It is generally agreed that each generation of taxpayers should pay the full cost of the public services it receives. If a public employee’s compensation includes a defined benefit pension, the cost of the benefit earned in that year should be recognized, and funded, at the time the worker performs that service, not when the pension is paid in retirement. The discipline of making state and local governments pay the annual costs also discourages governments from awarding excessively generous pensions in lieu of current wages. Many states and localities also have some unfunded pension obligations from the past, either because they did not put away money at the time the benefits were earned or because they provided benefits retroactively to some participants. The cost of these unfunded liabilities also needs to be distributed in some equitable fashion.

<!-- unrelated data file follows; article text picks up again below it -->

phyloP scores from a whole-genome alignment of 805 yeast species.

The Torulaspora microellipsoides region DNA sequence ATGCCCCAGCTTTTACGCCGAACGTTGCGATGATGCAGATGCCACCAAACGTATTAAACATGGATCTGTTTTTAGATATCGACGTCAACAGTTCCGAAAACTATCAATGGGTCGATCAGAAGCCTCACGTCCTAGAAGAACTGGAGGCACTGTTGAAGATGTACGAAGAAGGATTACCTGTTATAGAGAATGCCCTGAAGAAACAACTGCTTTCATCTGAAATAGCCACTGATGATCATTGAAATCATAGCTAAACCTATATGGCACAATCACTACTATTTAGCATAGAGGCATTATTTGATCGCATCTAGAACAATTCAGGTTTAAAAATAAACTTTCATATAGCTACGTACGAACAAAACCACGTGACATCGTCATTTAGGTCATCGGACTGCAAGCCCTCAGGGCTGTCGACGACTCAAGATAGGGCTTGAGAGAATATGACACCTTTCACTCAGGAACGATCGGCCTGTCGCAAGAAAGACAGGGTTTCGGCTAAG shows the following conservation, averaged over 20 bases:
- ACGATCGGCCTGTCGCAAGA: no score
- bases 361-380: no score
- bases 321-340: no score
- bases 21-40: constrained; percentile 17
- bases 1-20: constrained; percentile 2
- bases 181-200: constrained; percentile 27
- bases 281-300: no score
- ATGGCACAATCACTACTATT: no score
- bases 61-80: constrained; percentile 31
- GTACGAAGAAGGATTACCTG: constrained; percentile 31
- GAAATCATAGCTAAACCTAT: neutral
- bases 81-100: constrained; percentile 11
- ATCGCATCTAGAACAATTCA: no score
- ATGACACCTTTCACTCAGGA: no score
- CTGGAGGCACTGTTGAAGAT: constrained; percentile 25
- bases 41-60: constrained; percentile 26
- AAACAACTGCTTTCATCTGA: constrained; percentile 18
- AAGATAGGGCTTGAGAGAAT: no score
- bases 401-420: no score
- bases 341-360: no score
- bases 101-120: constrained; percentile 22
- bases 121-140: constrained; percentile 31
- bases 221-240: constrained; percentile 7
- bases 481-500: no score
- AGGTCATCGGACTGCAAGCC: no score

The question of funding has gained increased urgency as baby boomers are about to begin retiring in large numbers. To the extent that sponsors are paying less than required contributions today, taxpayers tomorrow will face rising benefit costs, in addition to the pay-as-you-go costs of retiree health benefits. Public sector workers also risk benefit cuts — primarily in discretionary improvements such as post-retirement cost-of-living adjustments. But the pension benefits earned by state and local government workers generally have strong legal protections. So most experts see future taxpayers bearing the primary burden resulting from current funding shortfalls…